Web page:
Research Article | Open Access
Shu-Jui Kuo, Chien-Chung Huang, Chun-Hao Tsai, Horng-Chaung Hsu, Chen-Ming Su, Chih-Hsin Tang, "Chemokine C-C Motif Ligand 4 Gene Polymorphisms Associated with Susceptibility to Rheumatoid Arthritis", BioMed Research International, vol. 2018, Article ID 9181647, 7 pages, 2018. https://doi.org/10.1155/2018/9181647
Chemokine C-C Motif Ligand 4 Gene Polymorphisms Associated with Susceptibility to Rheumatoid Arthritis
Chemokine C-C motif ligand 4 (CCL4) gene is a chemokine-encoding gene, and the polymorphism of CCL4 gene has been shown to predict risk of various diseases. We want to investigate whether the single nucleotide polymorphisms (SNPs) of the CCL4 gene can predict the risk of rheumatoid arthritis (RA). Between 2007 and 2015, we recruited 217 patients diagnosed with RA and 371 control participants. Comparative genotyping of the rs1634507, rs10491121, and rs1719153 SNPs was performed. When compared with participants with the A/A genotype of rs1719153, those with the A/T genotype were less likely to develop RA, as were those with the A/T+T/T genotype. The protective effect of the T-containing genotype was even more prominent among females. Those with A/T in rs1719153 were 56% less likely to develop RA compared with females with A/A; a similar protective effect was seen for females with the A/T+T/T genotype compared with those with A/A. The GTEx database revealed that patients carrying the T/T genotype had lower levels of CCL4 gene expression than those carrying the A/A genotype. These results indicate that the nucleotide T over the rs1719153 is associated with decreased CCL4 gene expression and decreased risk for RA.
Rheumatoid arthritis (RA) is an autoimmune disease characterized by marked hypertrophy and hypervascularity of the synovial tissues and joint destruction, affecting around 1% of the global population [1, 2]. Despite the emergence of promising novel therapies in recent years that have enabled a substantial amount of RA patients to achieve disease remission with minimal or no symptoms, a substantial proportion of patients remain treatment-refractory and experience progressive joint and functional destruction or even premature mortality [3, 4]. The mortality rates among the RA patients are 1.5 ~ 1.6 times higher than those among the general population [5, 6]. The risks of major morbidities, including infection and pulmonary and renal disease, are also higher among the RA patients than among the general population . The recognition that genetic factors account for up to 60% of the overall susceptibility and development of RA highlights the importance of research into genetic aberrations of this disease [3, 7, 8]. Investigations into RA genetics may help to facilitate risk prediction for individual patients and tailor their treatment accordingly .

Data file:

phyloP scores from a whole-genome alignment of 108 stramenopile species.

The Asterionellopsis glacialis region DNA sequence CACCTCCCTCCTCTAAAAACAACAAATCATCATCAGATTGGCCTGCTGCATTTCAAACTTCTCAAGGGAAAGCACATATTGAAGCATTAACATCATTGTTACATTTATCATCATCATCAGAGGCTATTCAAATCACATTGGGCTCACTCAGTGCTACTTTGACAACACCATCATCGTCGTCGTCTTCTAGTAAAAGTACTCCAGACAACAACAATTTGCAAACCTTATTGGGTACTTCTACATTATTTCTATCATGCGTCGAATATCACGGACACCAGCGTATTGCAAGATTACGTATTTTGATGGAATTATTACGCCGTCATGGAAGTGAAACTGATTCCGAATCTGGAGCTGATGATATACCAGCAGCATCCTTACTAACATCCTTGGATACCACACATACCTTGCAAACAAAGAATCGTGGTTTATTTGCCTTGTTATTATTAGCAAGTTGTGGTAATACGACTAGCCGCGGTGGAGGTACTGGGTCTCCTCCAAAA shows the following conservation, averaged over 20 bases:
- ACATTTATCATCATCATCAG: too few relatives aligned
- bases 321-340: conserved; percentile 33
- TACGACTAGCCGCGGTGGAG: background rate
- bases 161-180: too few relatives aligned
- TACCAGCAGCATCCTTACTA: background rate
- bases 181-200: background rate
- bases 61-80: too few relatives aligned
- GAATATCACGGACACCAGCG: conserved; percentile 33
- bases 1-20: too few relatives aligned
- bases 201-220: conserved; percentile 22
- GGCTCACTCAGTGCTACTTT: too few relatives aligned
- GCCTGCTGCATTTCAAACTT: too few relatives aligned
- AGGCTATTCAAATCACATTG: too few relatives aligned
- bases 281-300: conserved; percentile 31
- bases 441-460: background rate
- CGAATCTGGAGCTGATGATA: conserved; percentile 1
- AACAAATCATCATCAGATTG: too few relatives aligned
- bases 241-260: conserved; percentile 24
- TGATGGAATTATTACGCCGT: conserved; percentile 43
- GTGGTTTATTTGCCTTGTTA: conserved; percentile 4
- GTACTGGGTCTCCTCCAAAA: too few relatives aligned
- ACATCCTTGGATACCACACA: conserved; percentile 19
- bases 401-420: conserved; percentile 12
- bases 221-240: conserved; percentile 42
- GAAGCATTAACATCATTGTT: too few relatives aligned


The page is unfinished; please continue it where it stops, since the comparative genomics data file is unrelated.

Single nucleotide polymorphisms (SNPs) denote the single nucleotide variations occurring at specific sites in the genome with appreciable frequency within the population. Genotyping SNPs of a population and comparing the distribution frequency of SNPs among subgroups (e.g., controls and patients) are frequently utilized to examine disease risk and prognosis, including RA [9–11]. For example, the polymorphisms of the chemokine C-C motif ligand 4 (CCL4) gene influence gene expression and protein function and predict risk and prognosis of various diseases, including hepatocellular carcinoma, oral cancer, and psoriasis [12–14].The CCL4 belongs to a cluster of genes located in the chromosomal region 17q11-q21. The CCL4 protein acts as the chemokine being secreted under mitogenic signals and antigens and attracting monocytes, dendritic cells, natural killer cells, and other effector cells into the site of inflamed or damaged tissue [15, 16]. On the other hand, the interplays between chemokines and chemokine receptors play a pivotal role in RA pathogenesis by mediating leukocyte trafficking to the inflamed synovium [17–19]. Despite the well-known impact of chemokines on RA pathogenesis and the recognition that SNPs of CCL4 gene, a chemokine-encoding gene, play important roles in a variety of human diseases, little is known about the association between CCL4 SNPs and the risk of RA. In this study, we have evaluated the predictive capacity of three CCL4 SNPs as candidate biomarkers for susceptibility to RA.
2. Materials and Methods
Between 2007 and 2015, we recruited 217 patients (mean age: 54.95 ± 11.10 years) diagnosed with RA according to the 2010 American College of Rheumatology criteria at Dongyang People’s Hospital, China. A cohort of 371 healthy participants (mean age: 42.18 ± 19.12 years) without a history of RA served as the control group. All participants attended this hospital and were from the same geographic region. This study was approved by the Ethics Committee of Dongyang People’s Hospital and it had appropriate institutional review board approval (2015-YB002). Written informed consent was obtained from all participants.
2.2. Selection of CCL4 Polymorphisms
The CCL4 SNPs selected for this study were identified from multiallelic copy number variation (CNV) profiles encompassing the q12 region of chromosome 17 that includes CCL4 genes. Nonsynonymous SNPs rs1634507, rs10491121 and rs1719153 were chosen using the National Center for Biotechnology Information (NCBI) SNP database of genetic variation.
2.3. Genomic DNA Extraction
Genomic DNA was extracted from peripheral blood leukocytes using the QIAamp DNA Blood Mini Kit (Qiagen, Inc., Valencia, CA, USA) and dissolved in TE buffer (10 mM Tris, 1 mM EDTA; pH 7.8), quantified by OD260, and then stored at –20°C for further analysis.